“I had login details to the trading website so I could always check if what Mark was saying was accurate and it always was. Therefore, when he requested further funds from me, I said yes but that I was only able to invest a little bit more,” says Ana Rogers.

On Saturday 26th February Anna Rogers made her second transfer of $5,000. Two days later, Ms Rogers had not heard from Mark and knew straight away that something was not right

When she tried calling him to discuss her investment the phone number was disconnected.

Terrified that she was a victim of a scam, Ms Rogers called Commonwealth Bank and reported the transfers as a fraud.

The final confirmation she had been duped came a few weeks later when she received another suspicious phone call.

“A man called me and said that Mark had passed on my details as he thought I might be interested in purchasing gold and making a solid return. I politely told the man that I was not interested and hung up,” says Anna Rogers.

In hindsight, Ms Rogers is “embarrassed” by her experience and wishes that she had been less impulsive and paid more attention to the red flags associated with the transaction.

“Posting a fake advertisement on Facebook about granting me access to Elon Musk’s investment platform was too good to be true. Mark sending me a phony document about ‘arbitrage trading’, insisting on payment by bank transfer and not being reachable by phone at any time should have set off more alarm bells for me,” says Anna Rogers.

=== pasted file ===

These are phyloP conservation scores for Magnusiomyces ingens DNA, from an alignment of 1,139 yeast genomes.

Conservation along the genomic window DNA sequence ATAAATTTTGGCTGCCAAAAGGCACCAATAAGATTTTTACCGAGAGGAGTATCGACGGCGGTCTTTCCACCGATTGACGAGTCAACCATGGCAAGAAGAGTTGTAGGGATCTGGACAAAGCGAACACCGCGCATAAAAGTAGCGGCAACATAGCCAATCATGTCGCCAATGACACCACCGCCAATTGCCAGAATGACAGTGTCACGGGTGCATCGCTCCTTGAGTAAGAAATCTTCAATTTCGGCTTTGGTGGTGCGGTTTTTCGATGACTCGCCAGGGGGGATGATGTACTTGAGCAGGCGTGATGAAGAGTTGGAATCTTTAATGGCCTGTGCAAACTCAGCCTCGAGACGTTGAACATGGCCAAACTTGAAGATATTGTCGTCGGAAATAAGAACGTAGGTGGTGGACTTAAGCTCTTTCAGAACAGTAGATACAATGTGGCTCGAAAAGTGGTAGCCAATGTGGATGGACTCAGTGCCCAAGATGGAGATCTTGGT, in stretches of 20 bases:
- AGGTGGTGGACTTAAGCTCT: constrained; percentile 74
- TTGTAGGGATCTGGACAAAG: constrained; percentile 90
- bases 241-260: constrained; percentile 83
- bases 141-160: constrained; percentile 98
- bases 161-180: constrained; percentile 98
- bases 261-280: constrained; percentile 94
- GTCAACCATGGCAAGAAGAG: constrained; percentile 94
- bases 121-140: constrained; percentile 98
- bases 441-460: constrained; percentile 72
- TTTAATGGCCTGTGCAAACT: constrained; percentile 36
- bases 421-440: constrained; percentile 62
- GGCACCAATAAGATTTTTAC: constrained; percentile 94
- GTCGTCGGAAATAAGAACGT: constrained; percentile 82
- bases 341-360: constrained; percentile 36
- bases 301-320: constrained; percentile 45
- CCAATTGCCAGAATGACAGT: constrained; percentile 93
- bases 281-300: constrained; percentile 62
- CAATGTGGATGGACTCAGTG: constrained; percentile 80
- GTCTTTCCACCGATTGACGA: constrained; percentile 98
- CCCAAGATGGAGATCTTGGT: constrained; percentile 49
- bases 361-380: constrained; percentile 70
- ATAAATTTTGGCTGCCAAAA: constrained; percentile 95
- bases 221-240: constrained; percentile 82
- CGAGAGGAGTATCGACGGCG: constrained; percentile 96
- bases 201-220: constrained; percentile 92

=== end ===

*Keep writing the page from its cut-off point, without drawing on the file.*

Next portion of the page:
If you are worried about the legitimacy of a Facebook ad and you are concerned that you might be dealing with a scam, please make sure you proceed with caution. In most cases, the person running a scam try to look legitimate by posting fake advertisements on social media or having a professional website.

If you are investing your money into something that appears too good to be true, make sure you take caution and trust your gut if something feels off. Make sure you keep a look out for posters or sellers who say that you will make money and reference a “celebrity” in their posts to lure you in.

If scammers want you to pay immediately or via bank transfer, it is best to cease all contact with this person. If they try to get you to purchase a product or pay for services through a solid URL with “https” at the front, or via a secure payment service like PayPal.

If you have made a bank transfer and have not received a response or suspect that you have been scammed, contact your bank to stop the transfer as soon as quickly as possible.

It is also important to report the scam to the Australian Competition & Consumer Commission through Scamwatch. Please keep in mind that unfortunately the ACCC cannot help with the recovery of funds money or tracking down a scammer.

The team at C&D Restructure and Taxation Advisory are here to help. As part of the Vault Group we can offer the full suite of financial products and advice to help you navigate the business landscape. Schedule a meeting here via Calendly or give us a call on 1300 1 VAULT (1300 182 858)

Post Author: Craig Dangar